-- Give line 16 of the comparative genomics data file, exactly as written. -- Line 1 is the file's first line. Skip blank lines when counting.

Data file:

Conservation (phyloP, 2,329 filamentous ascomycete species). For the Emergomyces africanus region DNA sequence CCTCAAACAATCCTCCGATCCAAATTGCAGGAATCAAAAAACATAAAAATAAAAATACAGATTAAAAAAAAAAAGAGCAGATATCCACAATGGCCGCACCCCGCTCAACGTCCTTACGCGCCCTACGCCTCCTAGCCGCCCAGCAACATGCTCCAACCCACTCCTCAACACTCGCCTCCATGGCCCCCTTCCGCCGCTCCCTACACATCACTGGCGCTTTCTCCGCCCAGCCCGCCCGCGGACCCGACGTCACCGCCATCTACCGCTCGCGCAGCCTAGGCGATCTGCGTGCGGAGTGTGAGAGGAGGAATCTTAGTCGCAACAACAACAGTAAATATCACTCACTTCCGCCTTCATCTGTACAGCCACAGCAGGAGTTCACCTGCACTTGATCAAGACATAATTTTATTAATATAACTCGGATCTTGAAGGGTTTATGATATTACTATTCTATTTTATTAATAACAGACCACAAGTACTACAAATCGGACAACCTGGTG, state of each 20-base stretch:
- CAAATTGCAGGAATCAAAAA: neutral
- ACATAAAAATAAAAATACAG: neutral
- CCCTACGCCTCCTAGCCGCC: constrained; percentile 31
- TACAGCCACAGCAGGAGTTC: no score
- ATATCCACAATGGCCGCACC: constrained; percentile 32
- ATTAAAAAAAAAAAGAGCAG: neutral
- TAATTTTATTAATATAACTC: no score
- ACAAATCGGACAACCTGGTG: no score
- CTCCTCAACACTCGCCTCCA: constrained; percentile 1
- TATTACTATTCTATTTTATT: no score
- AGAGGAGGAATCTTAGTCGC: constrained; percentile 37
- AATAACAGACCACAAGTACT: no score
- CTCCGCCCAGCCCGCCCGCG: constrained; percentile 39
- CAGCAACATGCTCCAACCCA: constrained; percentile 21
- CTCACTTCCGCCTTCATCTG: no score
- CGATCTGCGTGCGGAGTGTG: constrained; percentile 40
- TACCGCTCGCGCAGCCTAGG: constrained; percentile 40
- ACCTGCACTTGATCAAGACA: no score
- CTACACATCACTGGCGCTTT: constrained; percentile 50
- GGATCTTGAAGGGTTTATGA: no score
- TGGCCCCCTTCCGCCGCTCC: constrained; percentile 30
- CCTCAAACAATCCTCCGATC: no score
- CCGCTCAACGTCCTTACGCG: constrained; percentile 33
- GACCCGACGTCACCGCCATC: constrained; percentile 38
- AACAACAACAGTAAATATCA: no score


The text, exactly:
- CTCACTTCCGCCTTCATCTG: no score